Snowfall piled up and blowing along the roadway.

Snowfall piled up and blowing along the roadway.

State Climatologist Harry Hillaker says Iowa hasn’t received this much snow from one storm, covering such a big chunk of the state, since the 1970s.

The heaviest snowfall totals measured this morning included 16.2 inches in both Corning and Osceola, 15 inches at Toledo and Lamoni, 14.5 inches in Des Moines and 14 inches in Clarinda.

Hillaker says portions of northwest Iowa received five to six inches of snow, while far southeast Iowa – near Burlington and Keokuk – received just one to three inches.

But, roughly half of Iowa recorded a foot or more of snow. Hillaker believes the statewide average for the storm should top 10 inches.

“We’d probably have to go back at least 30 years to find another storm that brought this much snow to the state at one time,” Hillaker said. “Normal December snowfall for the state is 7.3 inches. That’s for the full month of December, so we’ve got about 50% more snow than that just out of this one storm.”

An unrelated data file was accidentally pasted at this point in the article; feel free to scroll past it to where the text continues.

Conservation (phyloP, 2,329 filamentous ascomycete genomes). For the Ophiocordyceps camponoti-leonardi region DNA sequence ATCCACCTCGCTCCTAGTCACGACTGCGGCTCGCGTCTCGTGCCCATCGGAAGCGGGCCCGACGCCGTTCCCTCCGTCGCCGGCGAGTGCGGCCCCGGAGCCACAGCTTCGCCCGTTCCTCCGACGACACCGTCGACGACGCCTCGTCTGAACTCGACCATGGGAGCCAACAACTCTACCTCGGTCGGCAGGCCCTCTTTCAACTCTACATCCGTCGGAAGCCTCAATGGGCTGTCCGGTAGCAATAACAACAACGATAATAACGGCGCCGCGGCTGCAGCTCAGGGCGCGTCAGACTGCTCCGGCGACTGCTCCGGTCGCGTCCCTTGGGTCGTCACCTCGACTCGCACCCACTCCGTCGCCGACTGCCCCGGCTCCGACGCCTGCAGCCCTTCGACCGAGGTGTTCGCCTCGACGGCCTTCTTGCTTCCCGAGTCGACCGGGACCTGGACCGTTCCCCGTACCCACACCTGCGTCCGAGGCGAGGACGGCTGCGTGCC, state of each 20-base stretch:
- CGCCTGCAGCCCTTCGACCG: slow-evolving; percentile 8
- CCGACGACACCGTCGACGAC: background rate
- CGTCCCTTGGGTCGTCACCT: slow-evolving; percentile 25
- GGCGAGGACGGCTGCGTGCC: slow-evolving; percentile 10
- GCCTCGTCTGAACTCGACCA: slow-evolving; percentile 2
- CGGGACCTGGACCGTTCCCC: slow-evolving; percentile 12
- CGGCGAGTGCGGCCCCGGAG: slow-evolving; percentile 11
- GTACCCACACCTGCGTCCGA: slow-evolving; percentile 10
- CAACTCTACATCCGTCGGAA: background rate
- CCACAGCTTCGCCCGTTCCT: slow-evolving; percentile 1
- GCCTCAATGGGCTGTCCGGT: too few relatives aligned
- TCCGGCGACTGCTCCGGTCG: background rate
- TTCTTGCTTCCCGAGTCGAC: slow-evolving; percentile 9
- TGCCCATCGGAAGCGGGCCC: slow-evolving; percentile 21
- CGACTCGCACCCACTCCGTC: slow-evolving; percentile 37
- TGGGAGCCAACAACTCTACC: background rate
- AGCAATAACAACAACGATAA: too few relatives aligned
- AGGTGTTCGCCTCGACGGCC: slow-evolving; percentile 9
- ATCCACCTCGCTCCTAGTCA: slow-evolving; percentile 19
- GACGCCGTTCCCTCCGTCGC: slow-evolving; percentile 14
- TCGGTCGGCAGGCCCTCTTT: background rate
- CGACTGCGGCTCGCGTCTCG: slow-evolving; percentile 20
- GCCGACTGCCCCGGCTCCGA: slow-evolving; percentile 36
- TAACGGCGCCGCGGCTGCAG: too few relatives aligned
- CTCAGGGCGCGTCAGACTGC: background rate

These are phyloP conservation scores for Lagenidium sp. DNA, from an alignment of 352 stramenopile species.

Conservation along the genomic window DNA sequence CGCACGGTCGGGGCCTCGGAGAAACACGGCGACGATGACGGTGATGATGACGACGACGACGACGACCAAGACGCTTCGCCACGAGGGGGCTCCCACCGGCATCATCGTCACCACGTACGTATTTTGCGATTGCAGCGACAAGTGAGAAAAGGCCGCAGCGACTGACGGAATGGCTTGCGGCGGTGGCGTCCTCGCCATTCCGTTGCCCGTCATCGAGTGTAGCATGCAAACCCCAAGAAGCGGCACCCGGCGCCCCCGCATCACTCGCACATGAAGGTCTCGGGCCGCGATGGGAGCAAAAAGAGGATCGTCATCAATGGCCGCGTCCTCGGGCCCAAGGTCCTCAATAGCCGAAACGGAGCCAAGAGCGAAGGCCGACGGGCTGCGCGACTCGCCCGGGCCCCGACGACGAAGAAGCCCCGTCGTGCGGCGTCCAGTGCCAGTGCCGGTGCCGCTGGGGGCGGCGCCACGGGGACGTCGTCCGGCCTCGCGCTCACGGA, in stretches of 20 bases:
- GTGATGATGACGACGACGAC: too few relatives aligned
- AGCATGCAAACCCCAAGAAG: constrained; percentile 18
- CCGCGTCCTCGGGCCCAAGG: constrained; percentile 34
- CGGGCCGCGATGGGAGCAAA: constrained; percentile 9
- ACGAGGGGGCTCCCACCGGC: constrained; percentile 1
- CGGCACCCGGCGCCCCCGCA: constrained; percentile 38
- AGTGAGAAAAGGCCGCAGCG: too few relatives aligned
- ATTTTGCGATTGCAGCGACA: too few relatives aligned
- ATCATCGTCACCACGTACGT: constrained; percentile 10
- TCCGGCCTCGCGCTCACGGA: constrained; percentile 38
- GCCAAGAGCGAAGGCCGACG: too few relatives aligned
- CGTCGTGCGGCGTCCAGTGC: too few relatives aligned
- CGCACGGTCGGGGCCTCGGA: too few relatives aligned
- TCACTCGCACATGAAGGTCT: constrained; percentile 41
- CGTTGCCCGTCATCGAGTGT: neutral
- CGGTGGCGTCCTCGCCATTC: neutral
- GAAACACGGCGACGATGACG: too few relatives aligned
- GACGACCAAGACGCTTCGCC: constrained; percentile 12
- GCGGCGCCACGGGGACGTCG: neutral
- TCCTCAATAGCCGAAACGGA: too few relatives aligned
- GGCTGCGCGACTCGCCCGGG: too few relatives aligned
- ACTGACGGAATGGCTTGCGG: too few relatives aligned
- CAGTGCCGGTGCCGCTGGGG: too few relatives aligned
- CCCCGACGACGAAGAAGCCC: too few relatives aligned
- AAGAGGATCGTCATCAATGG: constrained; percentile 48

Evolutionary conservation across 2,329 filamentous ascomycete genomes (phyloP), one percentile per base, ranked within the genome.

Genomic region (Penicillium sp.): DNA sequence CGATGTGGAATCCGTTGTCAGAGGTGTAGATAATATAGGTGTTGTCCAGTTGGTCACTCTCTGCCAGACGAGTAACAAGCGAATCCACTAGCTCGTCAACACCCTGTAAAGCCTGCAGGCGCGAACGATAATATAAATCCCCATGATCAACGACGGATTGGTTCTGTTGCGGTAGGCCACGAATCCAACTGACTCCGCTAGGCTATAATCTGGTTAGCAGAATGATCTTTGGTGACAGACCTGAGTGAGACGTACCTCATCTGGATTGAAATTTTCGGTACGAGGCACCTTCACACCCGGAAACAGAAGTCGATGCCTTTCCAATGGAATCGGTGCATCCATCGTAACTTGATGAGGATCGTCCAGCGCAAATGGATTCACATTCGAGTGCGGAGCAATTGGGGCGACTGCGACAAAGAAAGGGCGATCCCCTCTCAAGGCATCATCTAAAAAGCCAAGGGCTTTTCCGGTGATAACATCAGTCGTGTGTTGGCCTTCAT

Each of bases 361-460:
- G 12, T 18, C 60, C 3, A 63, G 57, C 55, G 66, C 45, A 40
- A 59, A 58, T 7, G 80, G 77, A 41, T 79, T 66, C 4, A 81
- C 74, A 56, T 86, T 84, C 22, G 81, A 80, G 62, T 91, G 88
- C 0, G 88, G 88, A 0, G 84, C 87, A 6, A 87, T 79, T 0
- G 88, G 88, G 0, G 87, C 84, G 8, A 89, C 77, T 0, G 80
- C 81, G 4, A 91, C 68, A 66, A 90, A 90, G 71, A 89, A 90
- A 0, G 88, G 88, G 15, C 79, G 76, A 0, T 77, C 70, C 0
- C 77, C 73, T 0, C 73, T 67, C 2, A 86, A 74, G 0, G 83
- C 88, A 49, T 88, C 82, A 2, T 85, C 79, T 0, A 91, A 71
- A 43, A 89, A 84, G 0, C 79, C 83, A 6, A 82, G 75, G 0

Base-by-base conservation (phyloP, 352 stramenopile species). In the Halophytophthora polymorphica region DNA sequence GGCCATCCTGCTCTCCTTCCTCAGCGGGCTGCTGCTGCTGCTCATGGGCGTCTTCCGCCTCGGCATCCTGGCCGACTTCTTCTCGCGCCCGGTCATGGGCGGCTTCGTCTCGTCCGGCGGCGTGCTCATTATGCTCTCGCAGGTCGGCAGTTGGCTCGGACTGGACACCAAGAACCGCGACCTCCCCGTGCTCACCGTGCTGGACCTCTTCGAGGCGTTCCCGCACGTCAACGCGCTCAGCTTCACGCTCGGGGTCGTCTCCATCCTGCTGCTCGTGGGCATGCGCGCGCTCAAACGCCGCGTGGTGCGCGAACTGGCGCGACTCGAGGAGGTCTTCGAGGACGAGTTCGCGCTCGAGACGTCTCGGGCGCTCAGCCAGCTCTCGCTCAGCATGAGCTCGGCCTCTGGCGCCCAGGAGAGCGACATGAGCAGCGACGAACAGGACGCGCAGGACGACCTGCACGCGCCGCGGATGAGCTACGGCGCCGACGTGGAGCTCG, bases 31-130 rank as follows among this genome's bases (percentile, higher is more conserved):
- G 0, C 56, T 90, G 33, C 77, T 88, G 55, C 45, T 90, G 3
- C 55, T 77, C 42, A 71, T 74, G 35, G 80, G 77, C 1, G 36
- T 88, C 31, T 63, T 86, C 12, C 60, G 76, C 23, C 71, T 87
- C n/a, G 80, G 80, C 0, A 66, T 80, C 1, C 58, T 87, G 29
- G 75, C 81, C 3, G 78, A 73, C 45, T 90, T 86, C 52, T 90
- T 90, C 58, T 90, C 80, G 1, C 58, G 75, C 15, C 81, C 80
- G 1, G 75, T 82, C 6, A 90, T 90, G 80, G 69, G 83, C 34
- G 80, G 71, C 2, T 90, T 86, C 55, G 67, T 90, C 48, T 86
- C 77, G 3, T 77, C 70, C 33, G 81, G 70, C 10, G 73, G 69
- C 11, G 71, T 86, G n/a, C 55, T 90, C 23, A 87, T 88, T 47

A Blizzard Warning remains in effect for the entire state through this evening. Wind gusts have hit 50 miles an hour in some parts of the state, while a gust of wind was recorded at 61 miles per hour in Esterville. Hillaker says Iowa had two huge snowstorms in March and February of 2007, but those affected much smaller areas of the state.

“Another event really very similar to this one, as far as where the heaviest snow occurred and the general pattern of snowfall, was January 26th of 1996,” Hillaker said. “That one probably didn’t have quite as a much snow as this current storm and the winds weren’t quite as high either, but very similar otherwise.”

This is the second largest snowfall for the capital city for the month of December. A storm that hit Des Moines on Christmas Day in 1888 produced 17 inches of snow. Des Moines was just over two inches short of that record as of 7 a.m.